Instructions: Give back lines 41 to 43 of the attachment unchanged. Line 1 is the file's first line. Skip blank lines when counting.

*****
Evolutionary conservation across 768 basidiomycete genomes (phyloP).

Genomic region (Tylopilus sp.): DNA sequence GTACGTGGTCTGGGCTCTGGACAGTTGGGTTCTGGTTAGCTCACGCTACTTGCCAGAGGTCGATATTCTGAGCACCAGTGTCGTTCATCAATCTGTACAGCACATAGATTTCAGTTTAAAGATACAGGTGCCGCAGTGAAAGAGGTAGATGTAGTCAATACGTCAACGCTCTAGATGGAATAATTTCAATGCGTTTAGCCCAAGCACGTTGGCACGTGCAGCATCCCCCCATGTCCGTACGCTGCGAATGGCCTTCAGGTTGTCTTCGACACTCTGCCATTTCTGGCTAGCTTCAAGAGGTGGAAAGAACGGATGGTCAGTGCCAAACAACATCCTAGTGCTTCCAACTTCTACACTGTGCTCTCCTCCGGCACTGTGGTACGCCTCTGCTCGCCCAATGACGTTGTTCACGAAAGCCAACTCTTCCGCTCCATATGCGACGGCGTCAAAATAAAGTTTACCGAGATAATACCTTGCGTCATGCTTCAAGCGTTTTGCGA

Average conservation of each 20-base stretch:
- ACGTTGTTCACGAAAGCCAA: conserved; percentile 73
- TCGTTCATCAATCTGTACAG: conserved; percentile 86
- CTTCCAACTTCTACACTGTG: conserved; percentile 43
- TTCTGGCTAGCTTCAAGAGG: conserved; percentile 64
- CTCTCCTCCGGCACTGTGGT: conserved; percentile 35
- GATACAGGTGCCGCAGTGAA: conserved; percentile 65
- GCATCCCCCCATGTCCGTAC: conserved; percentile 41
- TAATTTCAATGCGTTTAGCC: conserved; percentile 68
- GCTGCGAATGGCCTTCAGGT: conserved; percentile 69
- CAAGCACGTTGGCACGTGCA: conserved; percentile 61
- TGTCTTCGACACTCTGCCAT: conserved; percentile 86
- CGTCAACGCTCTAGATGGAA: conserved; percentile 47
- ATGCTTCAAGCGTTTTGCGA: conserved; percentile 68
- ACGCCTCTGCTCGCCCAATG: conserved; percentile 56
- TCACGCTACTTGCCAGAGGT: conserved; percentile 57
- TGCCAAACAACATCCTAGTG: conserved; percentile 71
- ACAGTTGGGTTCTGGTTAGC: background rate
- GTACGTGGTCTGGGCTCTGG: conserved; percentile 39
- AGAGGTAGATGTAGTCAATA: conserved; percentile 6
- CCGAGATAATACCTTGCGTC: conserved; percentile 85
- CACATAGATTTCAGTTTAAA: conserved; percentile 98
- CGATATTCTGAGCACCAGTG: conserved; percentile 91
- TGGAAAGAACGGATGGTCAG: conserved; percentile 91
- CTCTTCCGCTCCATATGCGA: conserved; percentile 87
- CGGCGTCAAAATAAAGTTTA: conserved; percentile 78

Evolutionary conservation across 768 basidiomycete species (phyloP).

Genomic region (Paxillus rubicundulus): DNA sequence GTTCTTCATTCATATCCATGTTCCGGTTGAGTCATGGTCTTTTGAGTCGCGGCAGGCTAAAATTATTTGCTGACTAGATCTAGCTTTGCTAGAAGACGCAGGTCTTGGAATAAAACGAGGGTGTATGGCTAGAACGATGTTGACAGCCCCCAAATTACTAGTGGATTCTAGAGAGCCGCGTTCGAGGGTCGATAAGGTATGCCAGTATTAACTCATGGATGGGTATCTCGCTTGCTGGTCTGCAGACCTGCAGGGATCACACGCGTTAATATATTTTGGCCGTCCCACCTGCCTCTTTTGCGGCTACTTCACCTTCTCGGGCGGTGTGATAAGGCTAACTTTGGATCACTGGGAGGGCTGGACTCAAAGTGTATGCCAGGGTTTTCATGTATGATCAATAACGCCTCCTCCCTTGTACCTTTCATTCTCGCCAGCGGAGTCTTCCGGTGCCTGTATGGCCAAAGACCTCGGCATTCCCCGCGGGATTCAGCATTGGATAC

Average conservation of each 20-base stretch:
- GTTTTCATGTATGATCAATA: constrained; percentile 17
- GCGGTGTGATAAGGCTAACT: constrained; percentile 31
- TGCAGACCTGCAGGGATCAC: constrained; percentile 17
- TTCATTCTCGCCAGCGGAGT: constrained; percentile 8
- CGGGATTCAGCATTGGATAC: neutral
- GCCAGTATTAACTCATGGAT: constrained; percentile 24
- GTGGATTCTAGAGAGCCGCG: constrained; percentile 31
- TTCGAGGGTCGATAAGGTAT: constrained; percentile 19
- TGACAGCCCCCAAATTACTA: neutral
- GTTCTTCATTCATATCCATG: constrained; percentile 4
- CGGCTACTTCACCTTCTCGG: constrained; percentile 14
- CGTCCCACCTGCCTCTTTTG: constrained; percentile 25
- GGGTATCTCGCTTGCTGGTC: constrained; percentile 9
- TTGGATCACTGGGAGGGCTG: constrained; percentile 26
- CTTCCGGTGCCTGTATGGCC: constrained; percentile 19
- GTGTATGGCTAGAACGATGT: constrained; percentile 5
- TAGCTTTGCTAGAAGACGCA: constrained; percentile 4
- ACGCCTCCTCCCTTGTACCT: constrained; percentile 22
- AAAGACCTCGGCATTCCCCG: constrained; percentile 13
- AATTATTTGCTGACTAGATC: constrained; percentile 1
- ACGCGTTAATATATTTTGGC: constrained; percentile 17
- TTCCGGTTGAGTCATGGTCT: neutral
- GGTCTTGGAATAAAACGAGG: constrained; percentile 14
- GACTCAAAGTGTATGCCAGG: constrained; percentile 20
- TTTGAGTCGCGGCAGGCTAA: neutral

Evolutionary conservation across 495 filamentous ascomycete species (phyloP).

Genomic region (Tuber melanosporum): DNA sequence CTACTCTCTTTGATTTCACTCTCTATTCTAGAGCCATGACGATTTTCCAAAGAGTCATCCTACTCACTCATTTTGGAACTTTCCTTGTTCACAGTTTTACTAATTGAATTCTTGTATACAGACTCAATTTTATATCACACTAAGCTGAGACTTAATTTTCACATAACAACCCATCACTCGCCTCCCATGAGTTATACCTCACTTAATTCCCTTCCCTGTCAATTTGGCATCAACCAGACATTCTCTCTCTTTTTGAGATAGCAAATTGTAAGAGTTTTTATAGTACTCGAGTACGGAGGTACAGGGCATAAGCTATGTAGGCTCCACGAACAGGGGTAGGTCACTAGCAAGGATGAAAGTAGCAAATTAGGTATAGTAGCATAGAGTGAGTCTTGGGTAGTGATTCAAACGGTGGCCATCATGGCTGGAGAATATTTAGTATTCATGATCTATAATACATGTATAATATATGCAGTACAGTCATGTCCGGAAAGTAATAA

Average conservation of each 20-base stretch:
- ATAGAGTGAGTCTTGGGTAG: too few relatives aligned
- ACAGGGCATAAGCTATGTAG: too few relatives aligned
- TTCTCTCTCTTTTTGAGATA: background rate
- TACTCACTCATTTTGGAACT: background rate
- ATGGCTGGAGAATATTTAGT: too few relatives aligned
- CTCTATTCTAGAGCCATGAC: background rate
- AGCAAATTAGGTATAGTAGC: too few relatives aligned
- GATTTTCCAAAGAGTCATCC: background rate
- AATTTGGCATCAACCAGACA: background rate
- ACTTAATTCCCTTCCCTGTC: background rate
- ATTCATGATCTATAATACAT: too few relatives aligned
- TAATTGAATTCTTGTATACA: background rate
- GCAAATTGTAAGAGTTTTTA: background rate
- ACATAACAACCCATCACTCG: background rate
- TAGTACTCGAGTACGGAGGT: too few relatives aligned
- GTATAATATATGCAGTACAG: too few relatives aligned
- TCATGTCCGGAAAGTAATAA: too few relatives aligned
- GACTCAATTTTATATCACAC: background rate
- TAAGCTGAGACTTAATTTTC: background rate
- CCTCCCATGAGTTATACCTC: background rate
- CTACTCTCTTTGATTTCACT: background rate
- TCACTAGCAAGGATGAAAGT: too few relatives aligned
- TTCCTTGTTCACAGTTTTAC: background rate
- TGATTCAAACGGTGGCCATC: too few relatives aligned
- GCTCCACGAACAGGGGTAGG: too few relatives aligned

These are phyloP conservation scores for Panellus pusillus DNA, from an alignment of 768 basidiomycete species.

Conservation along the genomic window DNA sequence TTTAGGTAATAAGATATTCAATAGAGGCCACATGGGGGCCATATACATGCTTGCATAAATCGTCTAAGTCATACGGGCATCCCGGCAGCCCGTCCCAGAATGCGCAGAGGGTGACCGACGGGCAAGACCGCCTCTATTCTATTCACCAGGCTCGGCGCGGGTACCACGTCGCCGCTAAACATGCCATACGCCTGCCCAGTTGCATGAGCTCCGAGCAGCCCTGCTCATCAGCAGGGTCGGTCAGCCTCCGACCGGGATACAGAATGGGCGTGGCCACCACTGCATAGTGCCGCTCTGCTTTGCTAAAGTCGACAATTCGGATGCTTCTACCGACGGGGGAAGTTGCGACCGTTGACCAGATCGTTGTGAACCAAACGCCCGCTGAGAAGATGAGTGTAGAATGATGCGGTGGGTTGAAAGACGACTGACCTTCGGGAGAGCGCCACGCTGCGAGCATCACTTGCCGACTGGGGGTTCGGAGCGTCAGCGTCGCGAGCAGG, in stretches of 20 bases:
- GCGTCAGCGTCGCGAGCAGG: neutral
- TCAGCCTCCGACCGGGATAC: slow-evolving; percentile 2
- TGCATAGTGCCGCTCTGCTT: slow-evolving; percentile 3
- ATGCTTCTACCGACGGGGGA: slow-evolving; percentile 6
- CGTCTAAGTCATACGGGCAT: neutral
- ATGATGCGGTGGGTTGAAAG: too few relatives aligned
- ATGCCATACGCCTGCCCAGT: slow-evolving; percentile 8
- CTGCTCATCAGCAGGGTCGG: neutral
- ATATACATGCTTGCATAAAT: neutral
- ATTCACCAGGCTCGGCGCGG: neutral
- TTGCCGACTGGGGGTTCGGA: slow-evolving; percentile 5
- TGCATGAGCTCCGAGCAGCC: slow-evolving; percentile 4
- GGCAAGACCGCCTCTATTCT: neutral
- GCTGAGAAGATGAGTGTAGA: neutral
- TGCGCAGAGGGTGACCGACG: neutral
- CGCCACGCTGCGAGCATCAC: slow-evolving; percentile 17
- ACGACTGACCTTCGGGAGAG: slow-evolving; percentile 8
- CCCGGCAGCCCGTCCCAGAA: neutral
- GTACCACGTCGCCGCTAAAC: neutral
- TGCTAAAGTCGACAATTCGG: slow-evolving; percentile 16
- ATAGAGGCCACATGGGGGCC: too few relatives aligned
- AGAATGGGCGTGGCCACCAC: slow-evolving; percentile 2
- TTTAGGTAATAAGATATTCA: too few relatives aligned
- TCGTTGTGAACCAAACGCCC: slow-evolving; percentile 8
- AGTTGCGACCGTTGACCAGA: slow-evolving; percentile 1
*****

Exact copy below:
- GTTCTTCATTCATATCCATG: constrained; percentile 4
- CGGCTACTTCACCTTCTCGG: constrained; percentile 14
- CGTCCCACCTGCCTCTTTTG: constrained; percentile 25